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Affluence Still at Home in the Suburbs

Commentators often say an influx of wealth is transforming American cities. But if prosperity is really still suburban, what are the consequences for the environment?
March 19, 2015, 6am PDT | Philip Rojc | @PhilipRojc
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Andrew Guyton

Working from a Martin Prosperity Institute study on residential segregation, Ben Adler argues, "The gentrification trend in a handful of coastal cities has been blown way out of proportion by journalists who happen to live there, when far more urban neighborhoods remain mired in poverty."

"This is bad news for the environment. The constant push to expand the urban periphery paves over undeveloped land and requires carbon-intensive activities, from cutting down trees to mixing asphalt. Once they get to the suburbs, people consume more energy to heat and cool their larger, detached homes, water their bigger lawns, and drive more frequently and farther."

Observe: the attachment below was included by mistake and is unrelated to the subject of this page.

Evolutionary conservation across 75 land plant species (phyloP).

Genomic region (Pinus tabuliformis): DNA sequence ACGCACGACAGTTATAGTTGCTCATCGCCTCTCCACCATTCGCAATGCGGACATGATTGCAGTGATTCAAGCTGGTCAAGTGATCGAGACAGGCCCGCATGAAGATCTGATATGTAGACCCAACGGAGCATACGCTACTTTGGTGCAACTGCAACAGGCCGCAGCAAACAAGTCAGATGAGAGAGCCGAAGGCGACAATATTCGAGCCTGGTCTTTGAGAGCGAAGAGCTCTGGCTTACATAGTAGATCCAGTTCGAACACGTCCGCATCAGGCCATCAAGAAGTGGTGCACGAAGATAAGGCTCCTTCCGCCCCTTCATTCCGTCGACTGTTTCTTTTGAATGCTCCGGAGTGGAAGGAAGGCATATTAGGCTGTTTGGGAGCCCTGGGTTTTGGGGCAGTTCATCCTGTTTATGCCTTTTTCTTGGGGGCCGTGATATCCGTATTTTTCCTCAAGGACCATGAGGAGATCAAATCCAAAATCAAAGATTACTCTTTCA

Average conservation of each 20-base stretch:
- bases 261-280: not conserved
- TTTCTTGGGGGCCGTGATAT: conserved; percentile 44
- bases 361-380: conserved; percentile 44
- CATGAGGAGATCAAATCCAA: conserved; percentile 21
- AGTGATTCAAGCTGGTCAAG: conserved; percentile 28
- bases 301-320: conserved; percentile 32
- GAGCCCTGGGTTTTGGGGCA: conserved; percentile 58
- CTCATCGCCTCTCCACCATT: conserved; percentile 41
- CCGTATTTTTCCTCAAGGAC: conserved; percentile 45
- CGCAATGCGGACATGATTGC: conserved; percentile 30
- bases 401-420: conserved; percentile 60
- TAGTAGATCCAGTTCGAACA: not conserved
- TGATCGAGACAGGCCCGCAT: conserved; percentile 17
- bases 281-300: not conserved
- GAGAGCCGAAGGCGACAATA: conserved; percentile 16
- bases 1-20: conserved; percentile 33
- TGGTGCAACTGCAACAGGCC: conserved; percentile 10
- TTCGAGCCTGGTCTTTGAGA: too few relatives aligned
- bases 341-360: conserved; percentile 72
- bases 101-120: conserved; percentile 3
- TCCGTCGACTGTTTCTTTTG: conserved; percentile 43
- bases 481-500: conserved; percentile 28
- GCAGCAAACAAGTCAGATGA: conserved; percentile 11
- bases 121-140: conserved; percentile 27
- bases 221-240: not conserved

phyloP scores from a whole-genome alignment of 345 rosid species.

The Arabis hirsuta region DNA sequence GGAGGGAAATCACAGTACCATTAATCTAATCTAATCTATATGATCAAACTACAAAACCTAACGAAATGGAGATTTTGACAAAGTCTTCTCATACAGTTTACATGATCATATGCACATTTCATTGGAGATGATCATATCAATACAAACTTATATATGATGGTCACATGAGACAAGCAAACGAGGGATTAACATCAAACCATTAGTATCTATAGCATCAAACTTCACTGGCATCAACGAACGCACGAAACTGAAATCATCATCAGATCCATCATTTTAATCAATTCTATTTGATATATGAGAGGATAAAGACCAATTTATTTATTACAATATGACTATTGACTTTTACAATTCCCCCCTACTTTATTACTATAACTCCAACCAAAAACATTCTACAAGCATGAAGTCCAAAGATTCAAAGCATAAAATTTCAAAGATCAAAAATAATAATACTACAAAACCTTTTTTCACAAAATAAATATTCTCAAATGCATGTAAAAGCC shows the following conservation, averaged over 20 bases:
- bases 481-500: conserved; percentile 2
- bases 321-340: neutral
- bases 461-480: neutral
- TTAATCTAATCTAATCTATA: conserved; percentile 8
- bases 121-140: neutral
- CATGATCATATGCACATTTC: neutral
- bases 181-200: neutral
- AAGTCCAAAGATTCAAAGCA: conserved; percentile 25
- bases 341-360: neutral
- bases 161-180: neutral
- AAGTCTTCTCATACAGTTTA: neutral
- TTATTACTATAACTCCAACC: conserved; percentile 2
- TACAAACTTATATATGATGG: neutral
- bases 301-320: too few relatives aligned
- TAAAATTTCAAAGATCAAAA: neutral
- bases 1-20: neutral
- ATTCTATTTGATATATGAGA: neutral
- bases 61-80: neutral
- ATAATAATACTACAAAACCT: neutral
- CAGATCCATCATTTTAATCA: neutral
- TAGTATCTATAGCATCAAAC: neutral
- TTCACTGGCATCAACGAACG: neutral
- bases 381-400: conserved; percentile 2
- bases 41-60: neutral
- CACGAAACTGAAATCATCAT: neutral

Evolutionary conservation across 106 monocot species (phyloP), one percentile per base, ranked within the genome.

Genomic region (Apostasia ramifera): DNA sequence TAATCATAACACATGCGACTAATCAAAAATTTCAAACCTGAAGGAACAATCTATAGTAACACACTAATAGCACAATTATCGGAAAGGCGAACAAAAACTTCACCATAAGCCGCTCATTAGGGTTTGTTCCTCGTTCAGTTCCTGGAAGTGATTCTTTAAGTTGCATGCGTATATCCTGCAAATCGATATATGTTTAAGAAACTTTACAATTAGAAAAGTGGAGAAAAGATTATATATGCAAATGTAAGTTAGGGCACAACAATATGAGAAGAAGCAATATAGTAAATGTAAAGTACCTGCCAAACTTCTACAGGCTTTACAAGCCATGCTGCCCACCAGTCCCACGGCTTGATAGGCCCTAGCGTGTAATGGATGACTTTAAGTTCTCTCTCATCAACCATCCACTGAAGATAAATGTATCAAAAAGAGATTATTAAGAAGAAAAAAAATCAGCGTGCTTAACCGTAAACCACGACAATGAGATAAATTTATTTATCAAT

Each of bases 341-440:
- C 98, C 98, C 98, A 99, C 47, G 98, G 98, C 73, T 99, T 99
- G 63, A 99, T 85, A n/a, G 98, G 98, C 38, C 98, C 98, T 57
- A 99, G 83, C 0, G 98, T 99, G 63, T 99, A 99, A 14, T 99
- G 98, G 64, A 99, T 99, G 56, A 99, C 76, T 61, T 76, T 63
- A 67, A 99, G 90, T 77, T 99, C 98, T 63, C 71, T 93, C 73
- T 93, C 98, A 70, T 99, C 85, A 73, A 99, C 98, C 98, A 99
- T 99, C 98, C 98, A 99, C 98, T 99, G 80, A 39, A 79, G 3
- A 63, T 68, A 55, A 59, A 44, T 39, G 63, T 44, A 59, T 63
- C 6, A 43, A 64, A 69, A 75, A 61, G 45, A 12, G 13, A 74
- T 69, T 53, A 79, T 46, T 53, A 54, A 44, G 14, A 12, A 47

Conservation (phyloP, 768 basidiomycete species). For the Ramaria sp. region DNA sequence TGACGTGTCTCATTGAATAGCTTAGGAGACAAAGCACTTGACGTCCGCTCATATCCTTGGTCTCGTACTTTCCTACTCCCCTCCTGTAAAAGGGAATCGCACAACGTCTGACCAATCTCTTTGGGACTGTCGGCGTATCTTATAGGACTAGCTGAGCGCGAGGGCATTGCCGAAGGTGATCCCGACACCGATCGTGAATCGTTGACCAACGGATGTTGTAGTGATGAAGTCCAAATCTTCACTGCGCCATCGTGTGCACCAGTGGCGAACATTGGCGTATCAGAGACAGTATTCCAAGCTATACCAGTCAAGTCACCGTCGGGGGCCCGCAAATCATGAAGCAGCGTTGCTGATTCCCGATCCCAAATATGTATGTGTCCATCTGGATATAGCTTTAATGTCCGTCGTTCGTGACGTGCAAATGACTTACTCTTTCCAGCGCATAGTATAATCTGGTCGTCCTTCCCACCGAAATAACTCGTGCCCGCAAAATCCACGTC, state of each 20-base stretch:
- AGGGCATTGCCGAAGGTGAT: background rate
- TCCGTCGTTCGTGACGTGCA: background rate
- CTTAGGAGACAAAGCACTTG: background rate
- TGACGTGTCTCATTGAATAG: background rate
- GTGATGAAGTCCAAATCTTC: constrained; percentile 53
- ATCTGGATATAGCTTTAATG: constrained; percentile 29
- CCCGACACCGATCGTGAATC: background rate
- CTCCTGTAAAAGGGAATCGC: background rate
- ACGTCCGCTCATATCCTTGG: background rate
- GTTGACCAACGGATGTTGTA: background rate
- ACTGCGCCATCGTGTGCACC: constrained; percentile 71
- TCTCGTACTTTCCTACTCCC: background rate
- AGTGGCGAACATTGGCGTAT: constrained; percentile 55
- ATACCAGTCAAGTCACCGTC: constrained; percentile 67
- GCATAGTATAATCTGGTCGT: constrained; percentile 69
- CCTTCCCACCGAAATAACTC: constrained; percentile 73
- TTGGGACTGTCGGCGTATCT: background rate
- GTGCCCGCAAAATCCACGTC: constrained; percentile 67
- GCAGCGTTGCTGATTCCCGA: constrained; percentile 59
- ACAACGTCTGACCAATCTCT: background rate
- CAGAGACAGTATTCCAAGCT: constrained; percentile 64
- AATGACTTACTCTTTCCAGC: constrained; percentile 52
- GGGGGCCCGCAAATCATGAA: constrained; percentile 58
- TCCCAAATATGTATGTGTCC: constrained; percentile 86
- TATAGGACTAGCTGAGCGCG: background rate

Adler points out that the urban rebirth hypothesis confuses city and metro area statistics: actual city residents remain poorer than their suburban neighbors. From the article: "In addition to the suburb-versus-city segregation, suburbs are themselves typically more economically segregated than cities, because they do not offer as wide a variety of housing types. A suburban town that requires each house to sit on its own lot of no less than, say, one-quarter of an acre, makes all the housing unaffordable to low-income workers."

The article also calls attention to non-resident visitors, a source of diversity that suburbs often lack. "Another way you will see more diversity in those New York neighborhoods is that you will encounter people in them, such as shoppers and workers, who do not live there. As [Richard] Florida readily agrees, measuring residential segregation only tells part of the story of what people experience in their daily lives."

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Published on Tuesday, March 10, 2015 in Grist
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